In this work, we analyzed the clinical applicability of NIRS for use during Quantitative Autonomic Testing (QAT). QAT is a protocol consisting of deep breathing, Valsalva maneuver, and tilt table examination. It is used to diagnose a patient with disorders of the autonomic nervous system (ANS). Disorders of ANS includes orthostatic hyper/hypotension, vasovagal syncope, and postural orthostatic tachycardia syndrome. The results of QAT are typically analyzed with the use of blood pressure and heart rate data, however these metrics may be influenced by factors such as arrhythmia, making the data interpretation and diagnosis difficult for clinicians. We tested our custom built 108-channel NIRS probe on 26 elderly patients during the QAT protocol with various ANS disorders. We found that prefrontal cerebral oxygenation correlated well with blood pressure and heart rate changes for all three tasks, making it a clinically feasible tool for observing ANS functionality. During the Valsalva maneuver, we observed a longer delayed and lower amplitude response of cerebral oxygenation to the prefrontal area in orthostatic intolerant patients. During the tilt table examination, we saw a larger response in cerebral oxygenation and less equal transient cerebral oxygenation during tilt up and tilt down in tilt table examinations that were positive (unhealthy), compared to tilt table examinations that were negative (healthy). Overall, our study showcases NIRS as an enhanced tool for understanding ANS disorders.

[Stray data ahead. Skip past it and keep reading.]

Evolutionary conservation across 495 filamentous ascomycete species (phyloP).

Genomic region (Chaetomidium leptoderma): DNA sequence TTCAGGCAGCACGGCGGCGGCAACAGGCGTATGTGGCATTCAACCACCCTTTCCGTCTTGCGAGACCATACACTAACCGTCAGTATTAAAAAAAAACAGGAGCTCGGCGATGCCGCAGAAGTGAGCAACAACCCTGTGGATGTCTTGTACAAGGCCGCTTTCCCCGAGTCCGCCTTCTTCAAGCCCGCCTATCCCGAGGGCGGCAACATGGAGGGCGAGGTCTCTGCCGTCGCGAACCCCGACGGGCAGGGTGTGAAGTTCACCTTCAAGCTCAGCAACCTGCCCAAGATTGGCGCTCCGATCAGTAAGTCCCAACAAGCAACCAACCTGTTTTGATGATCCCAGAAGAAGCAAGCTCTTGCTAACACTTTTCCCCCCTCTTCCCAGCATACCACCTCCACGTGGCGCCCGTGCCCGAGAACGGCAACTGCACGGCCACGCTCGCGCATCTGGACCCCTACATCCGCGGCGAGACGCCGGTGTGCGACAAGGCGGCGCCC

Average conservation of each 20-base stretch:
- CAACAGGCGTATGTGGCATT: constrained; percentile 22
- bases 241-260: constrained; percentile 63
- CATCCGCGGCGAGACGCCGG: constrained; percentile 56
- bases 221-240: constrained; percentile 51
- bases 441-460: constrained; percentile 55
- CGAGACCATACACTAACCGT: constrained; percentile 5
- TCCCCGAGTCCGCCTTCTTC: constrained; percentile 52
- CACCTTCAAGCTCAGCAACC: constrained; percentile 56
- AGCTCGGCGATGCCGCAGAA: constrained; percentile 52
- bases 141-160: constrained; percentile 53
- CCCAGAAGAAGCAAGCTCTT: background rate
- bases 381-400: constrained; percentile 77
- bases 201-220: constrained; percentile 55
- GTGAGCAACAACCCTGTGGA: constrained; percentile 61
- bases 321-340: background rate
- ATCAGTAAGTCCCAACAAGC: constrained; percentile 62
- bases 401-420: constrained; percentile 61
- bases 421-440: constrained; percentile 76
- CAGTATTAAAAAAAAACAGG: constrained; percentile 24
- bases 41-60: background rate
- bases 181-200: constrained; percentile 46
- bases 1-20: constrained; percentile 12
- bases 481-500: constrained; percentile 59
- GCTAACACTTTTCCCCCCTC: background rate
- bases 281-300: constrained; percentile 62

Zephaniah Phillips, Seung-Ho Paik, Yoohwan Kim, Byung-Jo Kim, Youngwoon Choi, and Beop-Min Kim, "Investigation of prefrontal cerebral hemodynamics during quantitative autonomic testing using NIRS (Conference Presentation)," Proc. SPIE 10050, Clinical and Translational Neurophotonics, 1005008 (Presented at SPIE BiOS: January 28, 2017; Published: 19 April 2017); https://doi.org/10.1117/12.2250711.5370387608001.
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